Posted by: Chris Barylick
Date: Monday, April 3rd, 2017, 05:04
Category: Hack, News, security, Software
A serious vulnerability was recently discovered in the popular LassPass password manager and developers are scrambling to fix the issue which makes it possible for malicious websites to steal user passcodes and in some cases execute malicious code on computers running the program.
The flaw, which affects the most recent version of the browser extension, was briefly described on Saturday, March 25th, by Tavis Ormandy, a researcher with Google’s Project Zero vulnerability reporting team. When people have the LastPass binary running, the vulnerability allows malicious websites to execute code of their choice. Even when the binary isn’t present, the flaw can be exploited in a way that lets malicious sites steal passwords from the protected LastPass vault. Ormandy said he developed a proof-of-concept exploit and sent it to LastPass officials. Developers now have three months to patch the hole before Project Zero discloses technical details.
Ormandy offered the following statement:
“It will take a long time to fix this properly, It’s a major architectural problem. They have 90 days, no need to scramble!”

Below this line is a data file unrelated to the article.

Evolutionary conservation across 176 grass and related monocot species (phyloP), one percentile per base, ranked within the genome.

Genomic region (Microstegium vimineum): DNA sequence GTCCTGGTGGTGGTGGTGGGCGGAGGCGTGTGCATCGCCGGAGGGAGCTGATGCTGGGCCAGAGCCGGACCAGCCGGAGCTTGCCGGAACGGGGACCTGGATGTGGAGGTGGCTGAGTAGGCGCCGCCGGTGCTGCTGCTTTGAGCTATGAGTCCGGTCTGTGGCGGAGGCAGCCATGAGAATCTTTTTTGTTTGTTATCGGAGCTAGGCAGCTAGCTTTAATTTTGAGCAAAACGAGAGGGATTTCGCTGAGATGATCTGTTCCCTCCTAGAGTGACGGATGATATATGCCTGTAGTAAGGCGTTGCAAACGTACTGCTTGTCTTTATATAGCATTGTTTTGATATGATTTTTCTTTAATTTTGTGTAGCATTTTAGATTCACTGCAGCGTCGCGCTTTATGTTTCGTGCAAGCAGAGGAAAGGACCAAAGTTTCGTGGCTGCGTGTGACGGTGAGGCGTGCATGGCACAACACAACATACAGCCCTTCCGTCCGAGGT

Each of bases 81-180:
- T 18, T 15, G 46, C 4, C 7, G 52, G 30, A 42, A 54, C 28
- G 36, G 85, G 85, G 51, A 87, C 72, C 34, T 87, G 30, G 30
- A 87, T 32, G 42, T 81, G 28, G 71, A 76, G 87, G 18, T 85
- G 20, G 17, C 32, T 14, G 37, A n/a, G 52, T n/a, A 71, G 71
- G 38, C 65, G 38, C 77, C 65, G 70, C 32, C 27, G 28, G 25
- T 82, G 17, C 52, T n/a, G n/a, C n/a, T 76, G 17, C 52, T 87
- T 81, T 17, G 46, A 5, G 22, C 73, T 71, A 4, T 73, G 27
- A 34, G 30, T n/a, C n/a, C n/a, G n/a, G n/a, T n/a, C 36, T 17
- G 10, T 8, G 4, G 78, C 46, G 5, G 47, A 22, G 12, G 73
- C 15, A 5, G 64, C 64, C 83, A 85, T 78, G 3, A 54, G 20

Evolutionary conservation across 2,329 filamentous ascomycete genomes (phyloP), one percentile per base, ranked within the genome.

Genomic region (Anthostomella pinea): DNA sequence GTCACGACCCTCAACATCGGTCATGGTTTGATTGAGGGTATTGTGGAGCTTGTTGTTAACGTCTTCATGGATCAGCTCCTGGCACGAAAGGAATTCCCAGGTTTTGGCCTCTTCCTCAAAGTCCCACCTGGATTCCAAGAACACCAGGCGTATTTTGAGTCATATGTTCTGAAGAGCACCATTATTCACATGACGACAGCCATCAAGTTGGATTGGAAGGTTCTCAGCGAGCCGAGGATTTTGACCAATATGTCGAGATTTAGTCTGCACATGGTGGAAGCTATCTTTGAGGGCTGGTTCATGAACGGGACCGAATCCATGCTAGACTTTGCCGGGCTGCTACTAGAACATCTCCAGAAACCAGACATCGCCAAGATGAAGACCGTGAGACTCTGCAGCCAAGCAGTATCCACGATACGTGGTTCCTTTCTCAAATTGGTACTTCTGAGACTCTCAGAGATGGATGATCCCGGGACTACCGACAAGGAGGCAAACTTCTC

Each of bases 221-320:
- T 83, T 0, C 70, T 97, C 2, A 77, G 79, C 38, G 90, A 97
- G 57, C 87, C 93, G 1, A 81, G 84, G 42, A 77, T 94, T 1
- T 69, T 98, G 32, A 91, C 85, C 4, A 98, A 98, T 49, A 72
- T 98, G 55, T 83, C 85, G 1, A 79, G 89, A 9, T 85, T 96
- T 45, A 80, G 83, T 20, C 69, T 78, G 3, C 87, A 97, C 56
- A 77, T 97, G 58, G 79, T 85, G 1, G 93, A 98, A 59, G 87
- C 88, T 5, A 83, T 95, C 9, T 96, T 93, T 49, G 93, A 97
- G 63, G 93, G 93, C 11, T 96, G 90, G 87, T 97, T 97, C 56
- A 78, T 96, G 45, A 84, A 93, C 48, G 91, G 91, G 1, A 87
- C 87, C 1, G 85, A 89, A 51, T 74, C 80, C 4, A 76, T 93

The blog post describing the issue had LastPass company officials thanking Ormandy for the alert and stating that a fix was on the way. In the meantime, it was suggested that LastPass users protect themselves by by entering stored passwords into websites using the LastPass vault as a launch pad for opening websites and entering passwords and enabling two-factor authentication on sites that offer it.
The attack was described as both unique and highly sophisticated. LastPass, in turn, stated that the company didn’t want to disclose details regarding the vulnerability or the fix to outside parties. Users, in turn, could expect a more detailed post mortem once the work was complete.
The string of vulnerabilities underscores the tradeoff that comes from use of any password manager. Storing dozens, hundreds, or even thousands of passwords in a single place poses catastrophic risks should that resource be breached. Exploits become easier by convenience features that, for example, store encrypted password vaults in Internet-accessible locations or automatically paste passwords into websites. Ultimately, password managers likely make the average user safer because they make it possible to use long, complex, and unique passwords. And that protects people in the event that their password is exposed in website breaches, which are much more common than real-world password manager exploits.
If you use LastPass, please take care and stay tuned for additional details as they become available.
Via Ars Technica, Twitter and blog.lastpass.com